Australian superstar Hugh Jackman stars as Charlie Kenton, a former boxer in the year 2020, who, after too many knockouts, too many bad bets, and a changing sport where robots have replaced people in the ring, is a down-on-his-luck "trainer" and operator of a fighting robot.  Living out of his truck and borrowing from a former flame (Lost's Evangeline Lilly), he scrapes by trying to make it big in his second chance at boxing fame.  His world flips when his forgotten and discarded 11-year-old son, Max (newcomer Dakota Goyo), is dropped in his care for the summer when his mother passes away.

Lone wolf Charlie is forced to take him on and finds out his son is pretty well-versed in the robot fight game himself.  By chance, Max discovers, "Atom," an old generation sparring robot, built to take a lot of punishment and mimic moves visually, and convinces Charlie to make something of it.  Soon, Max's dedication and attachment to the robot combines with Charlie's natural boxing skill to make Atom quite a competitor in the ring, enough to rise through the ranks and maybe make a big time fight.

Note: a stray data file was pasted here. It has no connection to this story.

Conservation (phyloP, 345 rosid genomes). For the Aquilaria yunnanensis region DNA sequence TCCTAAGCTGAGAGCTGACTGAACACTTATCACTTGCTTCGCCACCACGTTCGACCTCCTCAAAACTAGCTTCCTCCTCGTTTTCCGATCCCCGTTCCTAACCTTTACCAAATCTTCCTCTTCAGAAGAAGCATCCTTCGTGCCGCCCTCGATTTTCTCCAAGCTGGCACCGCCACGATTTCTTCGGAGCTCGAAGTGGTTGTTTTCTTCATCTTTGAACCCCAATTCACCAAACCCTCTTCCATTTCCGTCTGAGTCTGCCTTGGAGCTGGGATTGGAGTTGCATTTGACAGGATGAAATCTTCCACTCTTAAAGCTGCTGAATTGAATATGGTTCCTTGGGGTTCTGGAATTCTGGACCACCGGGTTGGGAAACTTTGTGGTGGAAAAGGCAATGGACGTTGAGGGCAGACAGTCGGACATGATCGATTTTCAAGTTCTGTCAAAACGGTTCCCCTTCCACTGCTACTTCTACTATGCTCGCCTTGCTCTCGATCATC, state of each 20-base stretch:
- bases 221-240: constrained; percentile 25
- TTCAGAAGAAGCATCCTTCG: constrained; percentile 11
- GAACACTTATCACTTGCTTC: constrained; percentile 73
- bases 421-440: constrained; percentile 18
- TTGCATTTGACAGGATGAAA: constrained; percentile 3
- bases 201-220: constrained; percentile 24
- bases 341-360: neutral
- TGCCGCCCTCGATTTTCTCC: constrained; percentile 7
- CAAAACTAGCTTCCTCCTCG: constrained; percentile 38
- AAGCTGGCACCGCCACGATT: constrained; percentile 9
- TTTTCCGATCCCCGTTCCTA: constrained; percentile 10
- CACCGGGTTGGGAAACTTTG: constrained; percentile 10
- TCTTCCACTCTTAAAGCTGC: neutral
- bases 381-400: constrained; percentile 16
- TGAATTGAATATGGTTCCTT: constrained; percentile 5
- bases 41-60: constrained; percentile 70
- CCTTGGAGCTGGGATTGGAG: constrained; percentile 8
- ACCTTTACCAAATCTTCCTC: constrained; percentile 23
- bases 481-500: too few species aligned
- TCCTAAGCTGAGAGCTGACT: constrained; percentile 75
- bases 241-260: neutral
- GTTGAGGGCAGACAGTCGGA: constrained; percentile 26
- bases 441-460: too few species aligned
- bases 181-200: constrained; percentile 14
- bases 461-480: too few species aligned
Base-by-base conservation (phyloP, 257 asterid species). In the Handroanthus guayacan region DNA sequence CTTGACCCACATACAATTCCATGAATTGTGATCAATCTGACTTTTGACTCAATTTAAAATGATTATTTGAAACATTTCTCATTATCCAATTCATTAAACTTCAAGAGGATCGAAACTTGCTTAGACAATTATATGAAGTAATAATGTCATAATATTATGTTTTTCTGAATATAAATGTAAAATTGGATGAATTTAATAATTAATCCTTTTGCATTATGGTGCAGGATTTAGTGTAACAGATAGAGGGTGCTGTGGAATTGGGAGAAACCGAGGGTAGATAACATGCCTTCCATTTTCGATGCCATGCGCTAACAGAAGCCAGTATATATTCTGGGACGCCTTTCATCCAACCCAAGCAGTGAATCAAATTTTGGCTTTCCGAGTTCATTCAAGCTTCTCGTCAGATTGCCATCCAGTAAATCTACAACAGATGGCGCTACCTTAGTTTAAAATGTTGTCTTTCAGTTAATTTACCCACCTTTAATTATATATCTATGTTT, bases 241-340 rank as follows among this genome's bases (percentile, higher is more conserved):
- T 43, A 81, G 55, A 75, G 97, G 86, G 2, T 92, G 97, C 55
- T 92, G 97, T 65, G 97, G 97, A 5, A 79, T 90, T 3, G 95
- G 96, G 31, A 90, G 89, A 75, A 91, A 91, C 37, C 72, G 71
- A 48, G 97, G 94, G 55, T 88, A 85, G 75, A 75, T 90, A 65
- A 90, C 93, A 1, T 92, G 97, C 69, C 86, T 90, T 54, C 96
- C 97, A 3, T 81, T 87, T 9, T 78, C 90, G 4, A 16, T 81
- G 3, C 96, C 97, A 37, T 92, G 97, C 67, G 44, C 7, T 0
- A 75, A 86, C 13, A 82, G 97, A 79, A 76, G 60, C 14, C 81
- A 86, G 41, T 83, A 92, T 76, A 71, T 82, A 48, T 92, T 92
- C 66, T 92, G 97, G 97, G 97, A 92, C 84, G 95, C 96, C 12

As hokey as that sounds, Real Steel will catch you with a body blow of father-son emotion, borrowing heavily (in this reviewer's opinion) from Sylvester Stallone's arm-wrestling saga Over the Top in that regard.  Jackman and Goyo have great chemistry and the little guy carries a lot of showmanship to rival Wolverine.  Though it also steals a truckload of cliches from classic underdog tales, especially Rocky (naturally), Real Steel has great fight action that will get your pulse going and grab your rooting spirit.  Much like his own Jurassic Park, executive producer Steven Spielberg insisted director Shawn Levy (Night at the Museum) use actual moving-and-shaking animatronic robots as much as possible over total CGI.  The result of physical models and motion-capture movement is seamless and extremely impressive.